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Thailand visa fee exemption for international arrivals proposed

A joint meeting between TAT and more than 100 representatives from 10 tourism associations.

Phuket, Thailand – Tourism operators have reached an agreement with the Tourism Authority of Thailand (TAT) to propose a visa fee exemption for international arrivals and an eligibility extension for visitors from nations not requiring a visa to enter the country from 30 to 45 days during the second half of this year, as reported in the Bangkok Post June 12th. 

A joint meeting between TAT and more than 100 representatives from 10 tourism associations yesterday ended with five proposals that are expected to be presented to the subcommittee of the Centre for Covid-19 Situation Administration (CCSA) next week.

“We are pleased Thailand has not only revised arrival rules and relaxed Covid measures for international visitors, but also that the country continues to move forward in their efforts to welcome back foreign-flagged vessels to once again cruise these beautiful waters”, reports Asia Pacific Superyachts co-founders in Thailand, Gordon Fernandes & Jojo and Captain Charlie Dwyer.

“All tourists should have been treated on an equal basis. If possible, we should also provide a fee waiver for multiple entry to allow them to visit neighbouring countries during the same trip,” said Bhummikitti Ruktaengam, president of the Phuket Tourist Association.

“This could be a good opportunity for us to lead the reopening of CLMV.” The CLMV countries are Cambodia, Laos, Myanmar, and Vietnam.

TAT reports at present, Thailand grants a visa exemption to 56 countries whose citizens don’t have to apply for a visa or pay the 1,000-baht fee, but the stay is limited to 30 days. However, most countries, including potential markets such as India, still require visitors to apply for a visa and pay an application fee for a stay of no more than 60 days.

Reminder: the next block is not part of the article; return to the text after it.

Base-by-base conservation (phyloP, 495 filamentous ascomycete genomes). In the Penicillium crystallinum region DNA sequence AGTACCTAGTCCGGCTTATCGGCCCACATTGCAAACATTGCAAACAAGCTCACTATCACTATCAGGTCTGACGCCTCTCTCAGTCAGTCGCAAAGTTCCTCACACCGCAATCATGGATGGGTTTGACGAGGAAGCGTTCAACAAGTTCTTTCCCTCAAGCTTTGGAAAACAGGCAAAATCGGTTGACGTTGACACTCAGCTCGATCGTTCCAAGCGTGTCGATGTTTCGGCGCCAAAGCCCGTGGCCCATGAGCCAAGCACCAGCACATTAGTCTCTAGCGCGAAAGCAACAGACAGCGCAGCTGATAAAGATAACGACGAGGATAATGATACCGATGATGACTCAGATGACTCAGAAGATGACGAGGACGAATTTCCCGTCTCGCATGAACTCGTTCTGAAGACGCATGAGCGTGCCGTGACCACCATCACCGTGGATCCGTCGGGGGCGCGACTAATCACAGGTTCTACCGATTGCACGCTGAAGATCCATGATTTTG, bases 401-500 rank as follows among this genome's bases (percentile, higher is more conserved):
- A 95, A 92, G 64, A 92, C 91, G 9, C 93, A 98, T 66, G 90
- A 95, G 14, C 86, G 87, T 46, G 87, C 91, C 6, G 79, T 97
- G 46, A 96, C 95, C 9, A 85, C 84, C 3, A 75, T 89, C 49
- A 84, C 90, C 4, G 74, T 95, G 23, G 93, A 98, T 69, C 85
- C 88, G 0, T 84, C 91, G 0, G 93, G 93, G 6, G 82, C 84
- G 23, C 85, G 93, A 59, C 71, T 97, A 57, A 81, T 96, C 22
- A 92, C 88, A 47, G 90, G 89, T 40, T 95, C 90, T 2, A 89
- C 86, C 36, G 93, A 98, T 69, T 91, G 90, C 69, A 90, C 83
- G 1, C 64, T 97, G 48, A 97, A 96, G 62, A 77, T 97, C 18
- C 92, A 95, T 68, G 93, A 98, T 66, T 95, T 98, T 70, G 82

As the government previously extended the right to remain in the country from 30 to 45 days during the period when quarantine was required, if tourism operators want to seek another extension, it should not be an obstacle, said Mr Yuthasak. 

“We totally agree with the proposal to waive the visa fee for those who must apply for a visa, in addition to extending the length of stay for both visa-free countries and the VOA,” said Marisa Sukosol Nunbhakdi, president of the Thai Hotels Association. 

In addition to visa issues, the private sector also agreed to ask the CCSA to lift restrictions on night entertainment hours by returning to the same practices adopted by each area before the pandemic. 

They also support the idea of promoting Thailand as a mask-free destination by revoking the mask mandate in all areas. Masks can be suggested for congested spaces or indoors. Private operators, such as hotels or restaurants, can make their own decision on whether to require their staff to wear a mask, according to the meeting.

Most representatives also agreed with the Tourism and Sport Ministry’s proposal to cancel the Thailand Pass system, meaning the only requirements for visitors to the country would be vaccine certificates and insurance; however this has yet to be determined. 

Temperature checks at all locations should be halted as experience has shown this measure cannot practically identify those infected with the virus, said the representatives. 

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